Petite Arvine, divine idyll with salty taste
Petite Arvine was for a long while a wine in the background before it became an ambassador for Valais. Its very old age and the fact that it is a native grape are beyond doubt: this is a grape variety that has been grown in Valais for at least four centuries.
Old documents lead us to believe that the cultivation of Arvine remained modest compared to plantings of Muscat, Humagne and Rouge (a Valais grape name). It was still considered minor during the first half of the 20th century but it then caught the interest of wine producers and tasters. The land given over to Petite Arvine nearly quadrupled between 1991 and 2008. These new plantings benefit from improved clone selections – the plant demands a great deal of attention. Some specialists like to compare Petite Arvine to “a very demanding lord”. Only the best slopes work well with this variety that ripens late. The grape is not happy with soil that is too fertile or marked by too much dryness. Tasters appreciate it for its typicity and its ability to age well. They readily mention its nose of grapefruit, aromas of rhubarb and pineapple and, in mouth, passion fruit, kiwi and quince. Media reports in Switzerland and abroad praise the merits of this powerful white wine. Some producers with international reputations have begun to grow Arvine elsewhere in Europe.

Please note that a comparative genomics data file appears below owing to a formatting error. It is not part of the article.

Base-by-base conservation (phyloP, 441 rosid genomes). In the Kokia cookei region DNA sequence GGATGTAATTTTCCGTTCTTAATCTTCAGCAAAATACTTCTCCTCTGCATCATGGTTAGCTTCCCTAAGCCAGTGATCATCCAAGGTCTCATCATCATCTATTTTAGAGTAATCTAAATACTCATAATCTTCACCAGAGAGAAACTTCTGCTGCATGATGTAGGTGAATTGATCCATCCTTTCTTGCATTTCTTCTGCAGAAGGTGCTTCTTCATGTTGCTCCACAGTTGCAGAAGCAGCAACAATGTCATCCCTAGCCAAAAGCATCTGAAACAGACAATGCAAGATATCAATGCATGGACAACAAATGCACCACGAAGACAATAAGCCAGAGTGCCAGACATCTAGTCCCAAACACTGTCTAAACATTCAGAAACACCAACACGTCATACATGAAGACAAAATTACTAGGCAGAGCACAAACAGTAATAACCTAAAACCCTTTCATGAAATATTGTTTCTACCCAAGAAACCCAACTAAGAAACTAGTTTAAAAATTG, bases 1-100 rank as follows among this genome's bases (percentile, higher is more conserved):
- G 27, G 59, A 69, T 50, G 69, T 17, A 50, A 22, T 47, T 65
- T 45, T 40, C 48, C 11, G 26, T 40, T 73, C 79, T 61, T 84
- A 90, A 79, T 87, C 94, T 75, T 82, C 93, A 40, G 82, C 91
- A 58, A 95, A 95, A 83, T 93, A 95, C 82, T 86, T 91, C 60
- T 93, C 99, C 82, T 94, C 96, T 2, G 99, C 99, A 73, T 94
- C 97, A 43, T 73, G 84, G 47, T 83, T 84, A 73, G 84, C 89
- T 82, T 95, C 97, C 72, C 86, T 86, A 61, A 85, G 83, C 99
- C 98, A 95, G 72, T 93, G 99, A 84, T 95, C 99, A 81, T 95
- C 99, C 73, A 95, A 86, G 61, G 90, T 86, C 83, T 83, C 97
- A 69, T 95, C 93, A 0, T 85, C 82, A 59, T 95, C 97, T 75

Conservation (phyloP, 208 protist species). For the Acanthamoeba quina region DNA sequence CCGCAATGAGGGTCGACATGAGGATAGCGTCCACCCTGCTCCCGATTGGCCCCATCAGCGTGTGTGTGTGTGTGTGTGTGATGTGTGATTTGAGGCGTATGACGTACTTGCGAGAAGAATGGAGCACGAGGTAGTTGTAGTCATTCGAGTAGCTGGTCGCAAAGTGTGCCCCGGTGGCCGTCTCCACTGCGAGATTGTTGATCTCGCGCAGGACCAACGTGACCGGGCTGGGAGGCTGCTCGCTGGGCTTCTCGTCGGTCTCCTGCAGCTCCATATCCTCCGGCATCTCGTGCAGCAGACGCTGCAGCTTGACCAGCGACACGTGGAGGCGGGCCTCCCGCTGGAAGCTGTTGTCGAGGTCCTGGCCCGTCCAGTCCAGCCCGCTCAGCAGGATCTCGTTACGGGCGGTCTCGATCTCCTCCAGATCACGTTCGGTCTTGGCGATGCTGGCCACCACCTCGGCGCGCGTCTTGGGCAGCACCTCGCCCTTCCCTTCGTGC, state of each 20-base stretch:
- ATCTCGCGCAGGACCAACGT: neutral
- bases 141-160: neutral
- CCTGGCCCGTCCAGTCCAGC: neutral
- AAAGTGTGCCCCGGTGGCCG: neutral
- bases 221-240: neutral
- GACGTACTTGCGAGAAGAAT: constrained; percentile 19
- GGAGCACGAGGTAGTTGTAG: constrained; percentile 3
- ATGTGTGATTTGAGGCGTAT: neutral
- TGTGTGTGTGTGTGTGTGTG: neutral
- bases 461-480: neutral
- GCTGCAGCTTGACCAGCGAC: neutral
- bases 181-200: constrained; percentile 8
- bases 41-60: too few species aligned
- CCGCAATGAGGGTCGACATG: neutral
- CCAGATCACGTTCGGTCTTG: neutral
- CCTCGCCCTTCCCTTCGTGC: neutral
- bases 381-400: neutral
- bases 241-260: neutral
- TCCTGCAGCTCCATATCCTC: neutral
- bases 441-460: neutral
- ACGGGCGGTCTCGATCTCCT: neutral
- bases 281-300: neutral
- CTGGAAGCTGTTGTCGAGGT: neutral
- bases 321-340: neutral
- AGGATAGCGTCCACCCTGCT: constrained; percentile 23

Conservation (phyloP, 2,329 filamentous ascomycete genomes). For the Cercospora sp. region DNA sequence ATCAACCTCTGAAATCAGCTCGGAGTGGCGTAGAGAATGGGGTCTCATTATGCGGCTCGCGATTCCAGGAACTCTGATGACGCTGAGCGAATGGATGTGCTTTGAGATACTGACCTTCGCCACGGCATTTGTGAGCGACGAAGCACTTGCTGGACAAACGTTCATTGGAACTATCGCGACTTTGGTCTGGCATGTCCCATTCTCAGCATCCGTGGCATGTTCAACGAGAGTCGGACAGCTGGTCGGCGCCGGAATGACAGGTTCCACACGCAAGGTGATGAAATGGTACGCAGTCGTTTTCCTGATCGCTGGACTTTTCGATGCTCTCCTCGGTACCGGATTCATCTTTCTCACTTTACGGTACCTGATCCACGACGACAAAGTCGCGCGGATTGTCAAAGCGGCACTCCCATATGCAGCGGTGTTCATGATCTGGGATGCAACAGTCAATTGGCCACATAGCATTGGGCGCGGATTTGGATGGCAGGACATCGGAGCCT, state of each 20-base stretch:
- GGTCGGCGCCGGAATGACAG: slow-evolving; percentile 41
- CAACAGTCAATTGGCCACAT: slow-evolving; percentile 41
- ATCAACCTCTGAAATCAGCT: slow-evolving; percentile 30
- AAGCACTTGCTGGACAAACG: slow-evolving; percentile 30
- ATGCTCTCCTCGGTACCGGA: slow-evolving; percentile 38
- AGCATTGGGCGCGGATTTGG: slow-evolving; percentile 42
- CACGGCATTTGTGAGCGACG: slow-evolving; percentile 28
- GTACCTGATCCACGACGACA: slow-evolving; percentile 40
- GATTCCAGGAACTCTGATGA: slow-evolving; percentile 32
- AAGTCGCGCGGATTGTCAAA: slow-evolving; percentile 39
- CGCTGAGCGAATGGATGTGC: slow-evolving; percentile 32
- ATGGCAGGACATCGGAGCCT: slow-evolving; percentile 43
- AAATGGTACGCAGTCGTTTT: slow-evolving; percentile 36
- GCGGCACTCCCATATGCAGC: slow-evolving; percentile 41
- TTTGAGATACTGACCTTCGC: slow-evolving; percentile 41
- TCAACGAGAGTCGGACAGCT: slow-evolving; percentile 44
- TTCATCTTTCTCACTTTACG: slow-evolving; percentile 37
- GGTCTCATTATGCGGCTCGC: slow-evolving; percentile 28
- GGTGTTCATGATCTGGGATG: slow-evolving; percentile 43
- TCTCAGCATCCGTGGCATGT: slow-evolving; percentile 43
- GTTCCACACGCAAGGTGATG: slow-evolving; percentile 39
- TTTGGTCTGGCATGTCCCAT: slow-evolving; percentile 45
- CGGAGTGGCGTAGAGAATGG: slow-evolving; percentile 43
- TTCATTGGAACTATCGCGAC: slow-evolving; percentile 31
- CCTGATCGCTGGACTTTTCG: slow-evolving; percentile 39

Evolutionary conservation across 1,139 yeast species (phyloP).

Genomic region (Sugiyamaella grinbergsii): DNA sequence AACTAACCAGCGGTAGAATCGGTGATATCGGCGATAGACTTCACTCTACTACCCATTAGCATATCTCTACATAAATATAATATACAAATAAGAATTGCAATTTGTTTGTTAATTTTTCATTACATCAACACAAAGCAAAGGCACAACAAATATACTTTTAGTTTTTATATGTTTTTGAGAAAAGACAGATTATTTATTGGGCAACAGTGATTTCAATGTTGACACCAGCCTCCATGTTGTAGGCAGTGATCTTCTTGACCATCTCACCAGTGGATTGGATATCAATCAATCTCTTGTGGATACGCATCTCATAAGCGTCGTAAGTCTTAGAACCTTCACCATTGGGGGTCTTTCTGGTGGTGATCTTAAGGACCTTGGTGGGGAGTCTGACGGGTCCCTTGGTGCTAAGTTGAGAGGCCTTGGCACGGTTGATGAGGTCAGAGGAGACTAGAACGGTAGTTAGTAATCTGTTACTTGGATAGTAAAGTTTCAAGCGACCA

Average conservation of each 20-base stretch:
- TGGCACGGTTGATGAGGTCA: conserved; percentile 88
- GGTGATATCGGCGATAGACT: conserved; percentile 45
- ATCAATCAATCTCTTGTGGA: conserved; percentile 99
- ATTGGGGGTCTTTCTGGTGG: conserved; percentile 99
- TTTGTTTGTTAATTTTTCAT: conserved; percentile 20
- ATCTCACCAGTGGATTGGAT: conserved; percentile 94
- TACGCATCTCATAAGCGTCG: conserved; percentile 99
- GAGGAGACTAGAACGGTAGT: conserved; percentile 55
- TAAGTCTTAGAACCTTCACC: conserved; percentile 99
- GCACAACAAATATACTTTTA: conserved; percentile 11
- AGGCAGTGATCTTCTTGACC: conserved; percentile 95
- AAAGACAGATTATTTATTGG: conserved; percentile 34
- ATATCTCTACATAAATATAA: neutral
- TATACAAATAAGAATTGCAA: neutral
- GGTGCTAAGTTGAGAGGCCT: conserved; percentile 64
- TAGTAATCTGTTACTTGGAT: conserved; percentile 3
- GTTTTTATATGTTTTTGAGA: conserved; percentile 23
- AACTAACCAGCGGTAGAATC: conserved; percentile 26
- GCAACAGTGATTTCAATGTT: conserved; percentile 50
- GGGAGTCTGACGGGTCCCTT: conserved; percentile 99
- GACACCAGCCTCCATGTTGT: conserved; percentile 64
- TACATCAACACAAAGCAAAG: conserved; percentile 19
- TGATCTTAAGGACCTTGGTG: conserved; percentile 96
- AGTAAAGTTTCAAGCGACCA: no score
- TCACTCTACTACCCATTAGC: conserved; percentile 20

To avoid an abusive use of this new queen grape, the Canton of Valais and the cantonal agricultural office are fighting to have a traditional denomination which would protect it, as is the case for Fendant, Dôle and Goron.
Sources: Histoire de la Vigne et du Vin du Valais, «Petite Arvine: l’histoire d’une suivante devenue reine», Sabine Carruzzo, Arnaud Meilland, Christine Payo and Chantal Ammann-Doubliez, historians; «Premières mentions de l’Arvine et de l’Amigne au XVIIe siècle», José Vouillamoz, ampelographer.